A pint-sized castle and magnificent mosaic-tile dragon soon will transport youngsters to the magical land of make-believe on a site that fostered children's imaginations for generations.
Rising out of the weeds and dirt of the old Helen Hunt Elementary School's front yard is a new, kid-friendly sculpture that children helped create and that, in turn, will help grow their minds and bodies.
"When this is done, people aren't going to say, 'That's a run-of-the-mill playground,'" said Steve Wood, founder and director of Concrete Couch, a nonprofit that organizes public art projects with community assistance.
The $25,000 dragon and castle creation has been in the works for months and last week began to take shape.
Students from nearby Pikes Peak Prep charter school made blue and green ceramic tiles that are forming the dragon.
Students from other local schools, Hillside neighborhood residents and other community members are among the volunteers, and anyone can lend a hand this week during the kickoff of Concrete Couch's seventh annual Summer Community Art and Mural Program.
"Whether it's building a playground or a garden or getting better bus service, having the neighbors work together is a great thing," Wood said.
This project keeps the property as a community resource, said Concrete Couch community coordinator Ruthie Markwardt.
Colorado Springs School District 11 closed Helen Hunt Elementary in May 2016, after 114 years, saying the historic building needed too many costly repairs. The district sold the 3-acre site at 917 E. Moreno St. to the John E. and Margaret L. Lane Foundation for $1, with the stipulation that it be used to benefit the historically underserved area.
Several nonprofit groups occupy part of the space, providing support for homeless families, English language classes and food distribution.
Concrete Couch revamped the old playground last year, installing new equipment, recycled materials and children's art fashioned into tire and rope swings, an artsy climbing tower, a functional marimba, two side-by-side slides for races and other fun elements that neighborhood kids said they wanted.
During recent community meetings, a castle and dragon were the hands-down favorites for the new piece, Wood said.
The idea somehow fits the 1902 building, he said. "It's kind of castley and dragony looking."
Concrete was poured last week to build the tall castle, which resembles the rook chess piece and incorporates a slide.
Justin Richards, a former concrete layer and now a finish carpenter who lives nearby, said he never met Wood until the artist knocked on his door one day, asking if Richards would help build the sculpture.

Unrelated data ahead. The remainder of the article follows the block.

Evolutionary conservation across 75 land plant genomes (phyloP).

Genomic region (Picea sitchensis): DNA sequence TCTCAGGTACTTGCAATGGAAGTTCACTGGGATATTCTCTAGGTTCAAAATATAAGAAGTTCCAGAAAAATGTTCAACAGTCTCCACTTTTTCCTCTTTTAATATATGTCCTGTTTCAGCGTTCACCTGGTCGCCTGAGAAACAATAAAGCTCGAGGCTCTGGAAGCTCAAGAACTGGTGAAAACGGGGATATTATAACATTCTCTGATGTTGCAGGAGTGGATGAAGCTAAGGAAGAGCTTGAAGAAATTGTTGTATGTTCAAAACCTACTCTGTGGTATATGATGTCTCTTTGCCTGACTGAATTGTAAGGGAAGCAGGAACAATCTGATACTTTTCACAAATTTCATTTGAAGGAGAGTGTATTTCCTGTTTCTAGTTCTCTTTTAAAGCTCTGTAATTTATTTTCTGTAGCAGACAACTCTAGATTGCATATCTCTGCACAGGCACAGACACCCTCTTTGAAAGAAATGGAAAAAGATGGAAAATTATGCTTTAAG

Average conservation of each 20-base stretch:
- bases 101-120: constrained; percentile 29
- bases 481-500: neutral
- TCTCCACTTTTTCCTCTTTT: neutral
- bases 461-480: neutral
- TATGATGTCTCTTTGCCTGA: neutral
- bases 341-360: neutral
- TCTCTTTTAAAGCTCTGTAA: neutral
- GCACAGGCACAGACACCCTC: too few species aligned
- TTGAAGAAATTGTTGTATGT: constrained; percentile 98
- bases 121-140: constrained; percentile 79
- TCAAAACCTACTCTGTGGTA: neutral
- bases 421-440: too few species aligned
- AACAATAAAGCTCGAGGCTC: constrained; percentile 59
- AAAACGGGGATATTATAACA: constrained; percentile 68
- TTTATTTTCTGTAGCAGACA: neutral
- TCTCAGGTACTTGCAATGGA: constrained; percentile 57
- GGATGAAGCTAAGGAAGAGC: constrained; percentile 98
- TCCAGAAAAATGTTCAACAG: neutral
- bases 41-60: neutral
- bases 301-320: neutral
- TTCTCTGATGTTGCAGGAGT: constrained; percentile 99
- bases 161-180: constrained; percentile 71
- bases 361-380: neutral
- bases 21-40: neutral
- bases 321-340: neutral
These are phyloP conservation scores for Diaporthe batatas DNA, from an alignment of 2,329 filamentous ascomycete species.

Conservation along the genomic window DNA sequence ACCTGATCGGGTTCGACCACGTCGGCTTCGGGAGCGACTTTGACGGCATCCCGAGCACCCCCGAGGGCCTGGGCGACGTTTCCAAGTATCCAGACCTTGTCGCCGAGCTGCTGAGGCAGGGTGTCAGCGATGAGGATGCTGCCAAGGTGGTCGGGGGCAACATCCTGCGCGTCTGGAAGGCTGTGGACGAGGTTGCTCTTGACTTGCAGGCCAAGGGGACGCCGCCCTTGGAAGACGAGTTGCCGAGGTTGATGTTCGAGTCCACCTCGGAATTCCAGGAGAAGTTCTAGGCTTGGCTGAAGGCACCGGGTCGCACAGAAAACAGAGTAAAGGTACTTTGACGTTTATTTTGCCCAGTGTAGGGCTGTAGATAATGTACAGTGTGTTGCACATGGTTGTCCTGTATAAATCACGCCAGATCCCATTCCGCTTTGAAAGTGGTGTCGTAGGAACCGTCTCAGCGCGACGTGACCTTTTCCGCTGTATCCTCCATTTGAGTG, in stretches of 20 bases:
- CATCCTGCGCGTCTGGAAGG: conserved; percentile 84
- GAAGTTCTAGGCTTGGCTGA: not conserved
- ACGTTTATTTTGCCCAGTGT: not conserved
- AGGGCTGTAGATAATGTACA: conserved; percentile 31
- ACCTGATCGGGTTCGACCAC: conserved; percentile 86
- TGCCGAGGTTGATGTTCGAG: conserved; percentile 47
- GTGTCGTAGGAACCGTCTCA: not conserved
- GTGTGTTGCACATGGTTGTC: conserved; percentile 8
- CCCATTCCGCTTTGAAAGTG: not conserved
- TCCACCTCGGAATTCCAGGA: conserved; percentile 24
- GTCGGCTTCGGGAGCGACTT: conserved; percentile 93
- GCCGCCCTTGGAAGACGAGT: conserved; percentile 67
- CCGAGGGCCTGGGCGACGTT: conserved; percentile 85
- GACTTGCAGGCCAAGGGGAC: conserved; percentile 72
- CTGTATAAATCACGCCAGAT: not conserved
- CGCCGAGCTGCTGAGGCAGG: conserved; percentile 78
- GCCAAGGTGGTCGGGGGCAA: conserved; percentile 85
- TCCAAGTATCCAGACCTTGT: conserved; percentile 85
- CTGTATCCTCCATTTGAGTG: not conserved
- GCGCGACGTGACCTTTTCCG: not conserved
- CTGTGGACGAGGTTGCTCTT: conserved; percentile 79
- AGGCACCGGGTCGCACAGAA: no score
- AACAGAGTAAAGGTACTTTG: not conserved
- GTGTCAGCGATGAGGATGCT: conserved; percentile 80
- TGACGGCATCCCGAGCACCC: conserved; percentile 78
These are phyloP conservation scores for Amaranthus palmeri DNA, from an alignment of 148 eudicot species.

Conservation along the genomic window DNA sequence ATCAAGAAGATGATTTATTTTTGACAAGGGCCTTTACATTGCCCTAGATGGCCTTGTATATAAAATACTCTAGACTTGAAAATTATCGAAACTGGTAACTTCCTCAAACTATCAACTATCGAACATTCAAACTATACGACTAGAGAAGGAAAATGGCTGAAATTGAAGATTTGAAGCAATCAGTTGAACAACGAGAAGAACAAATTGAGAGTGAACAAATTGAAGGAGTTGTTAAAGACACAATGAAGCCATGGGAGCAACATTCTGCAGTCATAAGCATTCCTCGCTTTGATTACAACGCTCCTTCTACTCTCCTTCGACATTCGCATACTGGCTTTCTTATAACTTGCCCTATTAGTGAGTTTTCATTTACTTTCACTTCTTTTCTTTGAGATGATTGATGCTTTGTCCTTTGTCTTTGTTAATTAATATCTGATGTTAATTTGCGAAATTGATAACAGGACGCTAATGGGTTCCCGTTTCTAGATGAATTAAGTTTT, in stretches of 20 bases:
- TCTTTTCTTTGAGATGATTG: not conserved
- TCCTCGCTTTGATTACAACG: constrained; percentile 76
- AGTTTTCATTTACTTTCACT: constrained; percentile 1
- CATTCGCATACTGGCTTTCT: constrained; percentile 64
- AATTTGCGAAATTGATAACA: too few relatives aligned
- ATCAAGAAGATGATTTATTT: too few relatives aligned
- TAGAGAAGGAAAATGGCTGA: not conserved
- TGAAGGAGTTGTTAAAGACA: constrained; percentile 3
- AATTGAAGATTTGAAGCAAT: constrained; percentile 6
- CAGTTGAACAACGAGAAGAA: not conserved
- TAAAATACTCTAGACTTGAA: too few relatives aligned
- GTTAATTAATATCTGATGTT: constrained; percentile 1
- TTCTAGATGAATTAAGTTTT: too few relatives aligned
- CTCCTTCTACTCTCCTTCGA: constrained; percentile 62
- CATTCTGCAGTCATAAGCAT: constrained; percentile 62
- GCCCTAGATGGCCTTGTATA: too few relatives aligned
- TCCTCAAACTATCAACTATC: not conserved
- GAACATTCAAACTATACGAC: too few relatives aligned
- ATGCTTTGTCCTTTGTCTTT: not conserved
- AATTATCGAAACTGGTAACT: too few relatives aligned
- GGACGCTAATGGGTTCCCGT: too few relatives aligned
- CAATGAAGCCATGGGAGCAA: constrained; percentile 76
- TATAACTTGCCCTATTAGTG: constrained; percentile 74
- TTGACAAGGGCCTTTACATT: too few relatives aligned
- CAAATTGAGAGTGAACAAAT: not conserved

"I've known him by reputation," Richards said of Wood. "He's done great work, and I really like a lot of his projects.
"Part of the reason I wanted to be involved is without concrete expertise, this job wouldn't have been able to happen. And it's for the kids, which I'm all for."
Richards spent copious hours troweling the concrete onto the slide to make it smooth.
"This will do a lot," he said. "The playground was in disrepair, and the whole area was attracting homeless people. This will attract families and a more positive experience unique to this neighborhood."
Children will be able to scale the green powder-coated metal dragon's wings and enjoy the slide as they are carried to a land far, far away.
"The school is kind of an eyesore," said 16-year-old Victoria Gallegos, who's lived in Hillside since she was 1. "It's nice to have some color in the neighborhood. It's a nice complement."
As members of the Hillside Community Center's youth leadership empowerment group, Victoria and friend Faith Stone, also 16, have met with Concrete Couch organizers every Thursday since January to prepare and plan the project.
"This is not just making playground equipment," Wood said. "It's giving kids the agency to be the creators, designers and builders, which is the cool thing."
When finished in a few months, the pubic art of the longtime Manitou Springs artist will join other displays found around town on playgrounds and school grounds, underneath bridges, on walls of government buildings and in street medians. Grants and donations fund the projects.
The dragon and castle have been a lot of work, high school students said last week, taking a break from hauling wheelbarrows full of construction materials.
Just like last summer, when they helped revive the school's old playground nearby.
"We laid down all that mulch," Faith said. "It was a lot of shoveling and wheel barrowing."
But it's been fun.
"When we finished the playground last year, I noticed kids playing on it immediately," she said. "It was nice to see."
The current project is the buzz around the neighborhood.
"It gives people something to talk about," Faith said. "What are you working on? A little of this, a little of that."
Victoria and Faith have fond memories of attending Helen Hunt. Victoria is now homeschooled, and Faith attends Achieve Online, a program at D-11's Roy J. Wasson Academic Campus. Both will be seniors in the fall.
"It's good they're not just knocking it down," Faith said of her old school.
"It was sad when they closed it," said Victoria, who attended Helen Hunt from preschool through fifth grade. "The school also needed a lot of work done, so I understand. This will be nice to look at, so it's not so empty over here."